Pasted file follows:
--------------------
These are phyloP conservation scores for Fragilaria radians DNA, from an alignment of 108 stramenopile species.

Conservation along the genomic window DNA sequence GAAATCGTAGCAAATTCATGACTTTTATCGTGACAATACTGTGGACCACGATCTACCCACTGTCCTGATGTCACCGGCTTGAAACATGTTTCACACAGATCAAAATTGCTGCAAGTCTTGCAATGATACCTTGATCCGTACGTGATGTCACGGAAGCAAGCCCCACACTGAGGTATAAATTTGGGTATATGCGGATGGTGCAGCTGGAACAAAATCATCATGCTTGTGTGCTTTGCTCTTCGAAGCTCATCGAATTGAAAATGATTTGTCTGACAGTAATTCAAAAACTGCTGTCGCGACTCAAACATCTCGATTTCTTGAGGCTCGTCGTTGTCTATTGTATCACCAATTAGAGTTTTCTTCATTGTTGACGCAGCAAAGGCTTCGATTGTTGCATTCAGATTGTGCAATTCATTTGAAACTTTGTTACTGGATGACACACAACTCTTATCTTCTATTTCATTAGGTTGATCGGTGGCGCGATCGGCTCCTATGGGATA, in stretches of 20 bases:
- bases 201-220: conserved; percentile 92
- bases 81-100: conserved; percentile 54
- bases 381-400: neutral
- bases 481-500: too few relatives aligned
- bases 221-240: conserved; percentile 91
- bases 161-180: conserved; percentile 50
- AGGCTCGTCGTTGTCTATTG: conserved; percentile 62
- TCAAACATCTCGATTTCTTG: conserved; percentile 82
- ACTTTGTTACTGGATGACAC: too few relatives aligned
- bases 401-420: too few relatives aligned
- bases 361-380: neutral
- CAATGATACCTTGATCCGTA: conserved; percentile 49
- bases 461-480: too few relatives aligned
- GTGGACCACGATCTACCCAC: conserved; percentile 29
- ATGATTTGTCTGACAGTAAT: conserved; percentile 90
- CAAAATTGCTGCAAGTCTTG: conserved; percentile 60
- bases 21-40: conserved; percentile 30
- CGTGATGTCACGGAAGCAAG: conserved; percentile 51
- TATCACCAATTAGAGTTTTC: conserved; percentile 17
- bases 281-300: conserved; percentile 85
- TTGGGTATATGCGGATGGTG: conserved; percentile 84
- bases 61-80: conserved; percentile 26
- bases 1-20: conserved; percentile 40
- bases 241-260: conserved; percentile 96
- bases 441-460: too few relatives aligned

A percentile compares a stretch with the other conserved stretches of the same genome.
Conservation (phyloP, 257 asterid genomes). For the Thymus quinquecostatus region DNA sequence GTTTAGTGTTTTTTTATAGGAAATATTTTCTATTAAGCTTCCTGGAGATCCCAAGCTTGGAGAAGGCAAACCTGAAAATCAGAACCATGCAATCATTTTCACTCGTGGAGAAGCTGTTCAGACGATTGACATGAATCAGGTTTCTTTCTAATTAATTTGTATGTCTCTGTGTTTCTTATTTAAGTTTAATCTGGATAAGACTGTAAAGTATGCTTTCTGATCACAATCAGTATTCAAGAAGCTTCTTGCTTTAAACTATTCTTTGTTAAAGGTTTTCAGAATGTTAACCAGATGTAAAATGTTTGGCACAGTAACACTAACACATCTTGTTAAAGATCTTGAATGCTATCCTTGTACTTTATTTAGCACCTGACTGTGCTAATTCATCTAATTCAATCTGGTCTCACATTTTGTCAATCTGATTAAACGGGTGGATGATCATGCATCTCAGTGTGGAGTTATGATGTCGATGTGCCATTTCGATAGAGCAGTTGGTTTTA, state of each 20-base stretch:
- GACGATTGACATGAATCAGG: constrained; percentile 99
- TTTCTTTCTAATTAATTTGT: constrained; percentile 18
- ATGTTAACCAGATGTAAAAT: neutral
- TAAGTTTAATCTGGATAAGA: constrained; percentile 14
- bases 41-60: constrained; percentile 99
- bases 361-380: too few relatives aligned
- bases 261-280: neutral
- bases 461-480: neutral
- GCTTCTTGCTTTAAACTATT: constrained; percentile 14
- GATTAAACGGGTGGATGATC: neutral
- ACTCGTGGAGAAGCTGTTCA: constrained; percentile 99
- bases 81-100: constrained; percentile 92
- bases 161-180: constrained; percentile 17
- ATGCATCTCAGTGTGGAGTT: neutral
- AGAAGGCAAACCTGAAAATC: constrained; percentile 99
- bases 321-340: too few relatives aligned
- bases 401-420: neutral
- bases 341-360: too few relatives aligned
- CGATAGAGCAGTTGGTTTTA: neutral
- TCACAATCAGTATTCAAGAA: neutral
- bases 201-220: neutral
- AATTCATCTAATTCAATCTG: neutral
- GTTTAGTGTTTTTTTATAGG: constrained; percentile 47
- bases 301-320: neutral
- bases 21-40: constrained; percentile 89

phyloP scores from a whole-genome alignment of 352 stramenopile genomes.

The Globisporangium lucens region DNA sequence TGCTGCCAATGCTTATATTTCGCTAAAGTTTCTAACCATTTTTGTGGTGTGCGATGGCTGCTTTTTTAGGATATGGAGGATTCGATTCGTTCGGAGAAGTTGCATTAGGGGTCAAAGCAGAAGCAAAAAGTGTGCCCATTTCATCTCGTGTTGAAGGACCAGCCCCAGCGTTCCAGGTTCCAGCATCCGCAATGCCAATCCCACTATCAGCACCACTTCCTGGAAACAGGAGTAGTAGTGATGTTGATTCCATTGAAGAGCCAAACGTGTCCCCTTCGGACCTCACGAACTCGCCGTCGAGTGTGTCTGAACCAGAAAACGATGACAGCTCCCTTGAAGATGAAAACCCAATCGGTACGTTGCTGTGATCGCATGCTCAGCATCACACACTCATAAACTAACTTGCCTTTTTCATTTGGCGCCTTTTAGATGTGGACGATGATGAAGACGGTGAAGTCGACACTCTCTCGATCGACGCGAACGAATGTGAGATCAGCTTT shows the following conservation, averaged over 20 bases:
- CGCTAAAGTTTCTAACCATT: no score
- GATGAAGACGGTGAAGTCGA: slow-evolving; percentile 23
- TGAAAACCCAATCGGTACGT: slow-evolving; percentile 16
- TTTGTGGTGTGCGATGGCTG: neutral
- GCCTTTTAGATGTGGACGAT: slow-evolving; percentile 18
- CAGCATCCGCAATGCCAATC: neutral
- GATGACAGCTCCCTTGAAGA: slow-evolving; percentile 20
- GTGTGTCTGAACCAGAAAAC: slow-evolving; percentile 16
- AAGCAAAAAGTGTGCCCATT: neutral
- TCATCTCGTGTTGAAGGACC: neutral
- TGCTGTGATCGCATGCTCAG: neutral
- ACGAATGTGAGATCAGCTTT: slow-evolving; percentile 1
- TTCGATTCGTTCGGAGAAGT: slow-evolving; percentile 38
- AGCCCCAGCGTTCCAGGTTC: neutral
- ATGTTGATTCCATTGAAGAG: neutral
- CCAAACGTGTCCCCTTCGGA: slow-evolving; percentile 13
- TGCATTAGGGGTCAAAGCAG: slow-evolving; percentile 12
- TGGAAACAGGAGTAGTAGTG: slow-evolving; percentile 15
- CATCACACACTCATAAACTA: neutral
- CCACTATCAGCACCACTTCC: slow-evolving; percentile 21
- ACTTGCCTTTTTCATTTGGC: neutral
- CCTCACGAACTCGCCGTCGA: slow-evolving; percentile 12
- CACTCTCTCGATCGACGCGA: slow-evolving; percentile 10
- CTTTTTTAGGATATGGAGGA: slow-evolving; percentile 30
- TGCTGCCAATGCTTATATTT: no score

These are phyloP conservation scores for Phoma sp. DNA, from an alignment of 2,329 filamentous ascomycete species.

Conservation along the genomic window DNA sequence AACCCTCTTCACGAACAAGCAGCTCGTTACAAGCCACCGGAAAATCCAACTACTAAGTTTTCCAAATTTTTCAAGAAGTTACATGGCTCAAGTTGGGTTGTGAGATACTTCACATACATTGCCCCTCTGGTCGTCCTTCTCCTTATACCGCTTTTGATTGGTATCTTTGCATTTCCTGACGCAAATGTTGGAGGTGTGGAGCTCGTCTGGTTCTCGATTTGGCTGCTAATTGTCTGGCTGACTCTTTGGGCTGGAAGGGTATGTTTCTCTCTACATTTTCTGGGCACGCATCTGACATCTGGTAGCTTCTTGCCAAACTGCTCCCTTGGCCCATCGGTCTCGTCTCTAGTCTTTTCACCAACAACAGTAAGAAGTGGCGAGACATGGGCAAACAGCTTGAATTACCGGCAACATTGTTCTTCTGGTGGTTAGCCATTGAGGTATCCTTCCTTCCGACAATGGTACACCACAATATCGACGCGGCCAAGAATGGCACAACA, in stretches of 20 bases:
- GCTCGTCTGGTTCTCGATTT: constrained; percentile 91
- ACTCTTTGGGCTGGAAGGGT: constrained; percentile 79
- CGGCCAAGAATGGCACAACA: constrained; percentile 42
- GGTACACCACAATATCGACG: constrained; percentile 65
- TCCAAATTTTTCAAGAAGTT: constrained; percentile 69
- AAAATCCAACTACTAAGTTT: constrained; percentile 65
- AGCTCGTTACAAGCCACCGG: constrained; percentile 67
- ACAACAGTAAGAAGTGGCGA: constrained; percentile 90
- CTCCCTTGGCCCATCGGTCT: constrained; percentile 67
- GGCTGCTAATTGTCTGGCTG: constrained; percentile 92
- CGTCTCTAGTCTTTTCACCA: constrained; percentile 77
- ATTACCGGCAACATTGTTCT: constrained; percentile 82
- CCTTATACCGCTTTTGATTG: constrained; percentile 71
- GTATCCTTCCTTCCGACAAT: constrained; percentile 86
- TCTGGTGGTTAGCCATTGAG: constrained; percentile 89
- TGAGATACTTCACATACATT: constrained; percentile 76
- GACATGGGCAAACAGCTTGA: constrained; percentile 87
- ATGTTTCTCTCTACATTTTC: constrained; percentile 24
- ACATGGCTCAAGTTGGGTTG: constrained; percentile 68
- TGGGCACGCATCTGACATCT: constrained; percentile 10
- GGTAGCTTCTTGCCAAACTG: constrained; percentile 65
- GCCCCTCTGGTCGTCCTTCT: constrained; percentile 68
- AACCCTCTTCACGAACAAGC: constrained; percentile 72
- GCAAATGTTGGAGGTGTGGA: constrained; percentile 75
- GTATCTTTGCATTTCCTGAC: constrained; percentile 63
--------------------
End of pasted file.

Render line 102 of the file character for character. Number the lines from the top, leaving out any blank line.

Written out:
- ACATGGCTCAAGTTGGGTTG: constrained; percentile 68